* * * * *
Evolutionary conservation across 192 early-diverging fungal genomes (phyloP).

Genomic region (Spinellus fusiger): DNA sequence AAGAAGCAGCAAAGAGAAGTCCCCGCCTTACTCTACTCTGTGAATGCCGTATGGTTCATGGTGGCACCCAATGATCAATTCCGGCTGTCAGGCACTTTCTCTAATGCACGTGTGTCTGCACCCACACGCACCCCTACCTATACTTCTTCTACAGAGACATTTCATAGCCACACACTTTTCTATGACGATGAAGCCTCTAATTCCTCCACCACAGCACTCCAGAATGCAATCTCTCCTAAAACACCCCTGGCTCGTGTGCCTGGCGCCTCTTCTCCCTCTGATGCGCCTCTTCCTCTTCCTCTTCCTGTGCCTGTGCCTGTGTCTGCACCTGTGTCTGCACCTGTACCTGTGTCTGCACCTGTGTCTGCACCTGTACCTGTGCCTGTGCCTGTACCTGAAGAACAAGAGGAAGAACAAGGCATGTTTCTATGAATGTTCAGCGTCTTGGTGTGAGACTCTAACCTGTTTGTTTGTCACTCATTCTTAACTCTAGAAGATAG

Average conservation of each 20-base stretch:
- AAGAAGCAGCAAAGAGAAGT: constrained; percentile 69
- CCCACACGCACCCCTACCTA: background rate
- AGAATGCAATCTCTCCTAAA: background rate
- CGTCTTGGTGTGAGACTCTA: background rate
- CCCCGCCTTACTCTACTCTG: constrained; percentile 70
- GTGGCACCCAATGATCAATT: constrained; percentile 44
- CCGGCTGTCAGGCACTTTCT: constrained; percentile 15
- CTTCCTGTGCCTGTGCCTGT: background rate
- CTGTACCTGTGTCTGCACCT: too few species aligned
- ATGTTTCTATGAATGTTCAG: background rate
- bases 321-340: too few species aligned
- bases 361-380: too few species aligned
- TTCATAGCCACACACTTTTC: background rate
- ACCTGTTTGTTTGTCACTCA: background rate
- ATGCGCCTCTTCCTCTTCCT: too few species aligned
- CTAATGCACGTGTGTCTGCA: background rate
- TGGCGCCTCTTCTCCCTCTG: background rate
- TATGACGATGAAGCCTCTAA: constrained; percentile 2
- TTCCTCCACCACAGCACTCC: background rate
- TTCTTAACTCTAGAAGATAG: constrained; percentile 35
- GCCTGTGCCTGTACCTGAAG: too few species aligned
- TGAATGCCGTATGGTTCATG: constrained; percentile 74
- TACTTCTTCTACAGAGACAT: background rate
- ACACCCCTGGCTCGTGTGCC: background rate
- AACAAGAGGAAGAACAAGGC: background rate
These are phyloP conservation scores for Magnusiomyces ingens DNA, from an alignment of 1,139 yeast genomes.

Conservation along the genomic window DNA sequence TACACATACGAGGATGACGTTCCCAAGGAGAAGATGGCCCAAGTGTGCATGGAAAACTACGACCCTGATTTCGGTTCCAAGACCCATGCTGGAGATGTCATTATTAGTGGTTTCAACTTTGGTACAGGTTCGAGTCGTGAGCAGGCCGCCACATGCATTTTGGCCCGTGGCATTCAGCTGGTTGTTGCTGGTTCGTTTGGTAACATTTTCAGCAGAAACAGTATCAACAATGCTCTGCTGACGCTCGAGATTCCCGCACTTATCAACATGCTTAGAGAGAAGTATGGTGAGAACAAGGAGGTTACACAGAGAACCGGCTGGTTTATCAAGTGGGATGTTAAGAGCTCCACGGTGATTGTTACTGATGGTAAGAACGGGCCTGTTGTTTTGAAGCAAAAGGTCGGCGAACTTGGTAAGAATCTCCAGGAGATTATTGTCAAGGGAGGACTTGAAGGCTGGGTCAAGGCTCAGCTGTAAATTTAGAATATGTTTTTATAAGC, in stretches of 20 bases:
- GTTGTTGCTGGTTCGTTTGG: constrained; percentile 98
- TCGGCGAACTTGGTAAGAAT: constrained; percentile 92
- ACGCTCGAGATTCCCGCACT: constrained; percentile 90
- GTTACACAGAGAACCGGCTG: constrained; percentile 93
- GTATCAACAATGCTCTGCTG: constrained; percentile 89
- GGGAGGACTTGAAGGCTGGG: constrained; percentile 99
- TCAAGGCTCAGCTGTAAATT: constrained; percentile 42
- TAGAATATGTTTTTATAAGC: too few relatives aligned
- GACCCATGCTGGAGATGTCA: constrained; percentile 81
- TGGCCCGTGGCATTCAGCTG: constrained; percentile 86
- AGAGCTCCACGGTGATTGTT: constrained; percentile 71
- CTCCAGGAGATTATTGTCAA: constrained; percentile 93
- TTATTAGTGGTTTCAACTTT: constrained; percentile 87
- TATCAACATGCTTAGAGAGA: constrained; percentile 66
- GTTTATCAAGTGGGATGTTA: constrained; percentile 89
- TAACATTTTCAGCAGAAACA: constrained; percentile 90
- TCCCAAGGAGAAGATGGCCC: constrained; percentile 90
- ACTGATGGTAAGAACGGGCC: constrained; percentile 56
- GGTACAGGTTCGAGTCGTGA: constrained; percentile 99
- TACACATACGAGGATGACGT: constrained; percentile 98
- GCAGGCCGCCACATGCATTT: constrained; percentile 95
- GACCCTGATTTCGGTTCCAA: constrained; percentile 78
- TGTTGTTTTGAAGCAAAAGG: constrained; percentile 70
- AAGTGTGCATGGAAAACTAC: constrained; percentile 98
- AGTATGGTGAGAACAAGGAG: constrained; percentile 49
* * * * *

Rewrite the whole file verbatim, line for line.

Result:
Evolutionary conservation across 192 early-diverging fungal genomes (phyloP).

Genomic region (Spinellus fusiger): DNA sequence AAGAAGCAGCAAAGAGAAGTCCCCGCCTTACTCTACTCTGTGAATGCCGTATGGTTCATGGTGGCACCCAATGATCAATTCCGGCTGTCAGGCACTTTCTCTAATGCACGTGTGTCTGCACCCACACGCACCCCTACCTATACTTCTTCTACAGAGACATTTCATAGCCACACACTTTTCTATGACGATGAAGCCTCTAATTCCTCCACCACAGCACTCCAGAATGCAATCTCTCCTAAAACACCCCTGGCTCGTGTGCCTGGCGCCTCTTCTCCCTCTGATGCGCCTCTTCCTCTTCCTCTTCCTGTGCCTGTGCCTGTGTCTGCACCTGTGTCTGCACCTGTACCTGTGTCTGCACCTGTGTCTGCACCTGTACCTGTGCCTGTGCCTGTACCTGAAGAACAAGAGGAAGAACAAGGCATGTTTCTATGAATGTTCAGCGTCTTGGTGTGAGACTCTAACCTGTTTGTTTGTCACTCATTCTTAACTCTAGAAGATAG

Average conservation of each 20-base stretch:
- AAGAAGCAGCAAAGAGAAGT: constrained; percentile 69
- CCCACACGCACCCCTACCTA: background rate
- AGAATGCAATCTCTCCTAAA: background rate
- CGTCTTGGTGTGAGACTCTA: background rate
- CCCCGCCTTACTCTACTCTG: constrained; percentile 70
- GTGGCACCCAATGATCAATT: constrained; percentile 44
- CCGGCTGTCAGGCACTTTCT: constrained; percentile 15
- CTTCCTGTGCCTGTGCCTGT: background rate
- CTGTACCTGTGTCTGCACCT: too few species aligned
- ATGTTTCTATGAATGTTCAG: background rate
- bases 321-340: too few species aligned
- bases 361-380: too few species aligned
- TTCATAGCCACACACTTTTC: background rate
- ACCTGTTTGTTTGTCACTCA: background rate
- ATGCGCCTCTTCCTCTTCCT: too few species aligned
- CTAATGCACGTGTGTCTGCA: background rate
- TGGCGCCTCTTCTCCCTCTG: background rate
- TATGACGATGAAGCCTCTAA: constrained; percentile 2
- TTCCTCCACCACAGCACTCC: background rate
- TTCTTAACTCTAGAAGATAG: constrained; percentile 35
- GCCTGTGCCTGTACCTGAAG: too few species aligned
- TGAATGCCGTATGGTTCATG: constrained; percentile 74
- TACTTCTTCTACAGAGACAT: background rate
- ACACCCCTGGCTCGTGTGCC: background rate
- AACAAGAGGAAGAACAAGGC: background rate
These are phyloP conservation scores for Magnusiomyces ingens DNA, from an alignment of 1,139 yeast genomes.

Conservation along the genomic window DNA sequence TACACATACGAGGATGACGTTCCCAAGGAGAAGATGGCCCAAGTGTGCATGGAAAACTACGACCCTGATTTCGGTTCCAAGACCCATGCTGGAGATGTCATTATTAGTGGTTTCAACTTTGGTACAGGTTCGAGTCGTGAGCAGGCCGCCACATGCATTTTGGCCCGTGGCATTCAGCTGGTTGTTGCTGGTTCGTTTGGTAACATTTTCAGCAGAAACAGTATCAACAATGCTCTGCTGACGCTCGAGATTCCCGCACTTATCAACATGCTTAGAGAGAAGTATGGTGAGAACAAGGAGGTTACACAGAGAACCGGCTGGTTTATCAAGTGGGATGTTAAGAGCTCCACGGTGATTGTTACTGATGGTAAGAACGGGCCTGTTGTTTTGAAGCAAAAGGTCGGCGAACTTGGTAAGAATCTCCAGGAGATTATTGTCAAGGGAGGACTTGAAGGCTGGGTCAAGGCTCAGCTGTAAATTTAGAATATGTTTTTATAAGC, in stretches of 20 bases:
- GTTGTTGCTGGTTCGTTTGG: constrained; percentile 98
- TCGGCGAACTTGGTAAGAAT: constrained; percentile 92
- ACGCTCGAGATTCCCGCACT: constrained; percentile 90
- GTTACACAGAGAACCGGCTG: constrained; percentile 93
- GTATCAACAATGCTCTGCTG: constrained; percentile 89
- GGGAGGACTTGAAGGCTGGG: constrained; percentile 99
- TCAAGGCTCAGCTGTAAATT: constrained; percentile 42
- TAGAATATGTTTTTATAAGC: too few relatives aligned
- GACCCATGCTGGAGATGTCA: constrained; percentile 81
- TGGCCCGTGGCATTCAGCTG: constrained; percentile 86
- AGAGCTCCACGGTGATTGTT: constrained; percentile 71
- CTCCAGGAGATTATTGTCAA: constrained; percentile 93
- TTATTAGTGGTTTCAACTTT: constrained; percentile 87
- TATCAACATGCTTAGAGAGA: constrained; percentile 66
- GTTTATCAAGTGGGATGTTA: constrained; percentile 89
- TAACATTTTCAGCAGAAACA: constrained; percentile 90
- TCCCAAGGAGAAGATGGCCC: constrained; percentile 90
- ACTGATGGTAAGAACGGGCC: constrained; percentile 56
- GGTACAGGTTCGAGTCGTGA: constrained; percentile 99
- TACACATACGAGGATGACGT: constrained; percentile 98
- GCAGGCCGCCACATGCATTT: constrained; percentile 95
- GACCCTGATTTCGGTTCCAA: constrained; percentile 78
- TGTTGTTTTGAAGCAAAAGG: constrained; percentile 70
- AAGTGTGCATGGAAAACTAC: constrained; percentile 98
- AGTATGGTGAGAACAAGGAG: constrained; percentile 49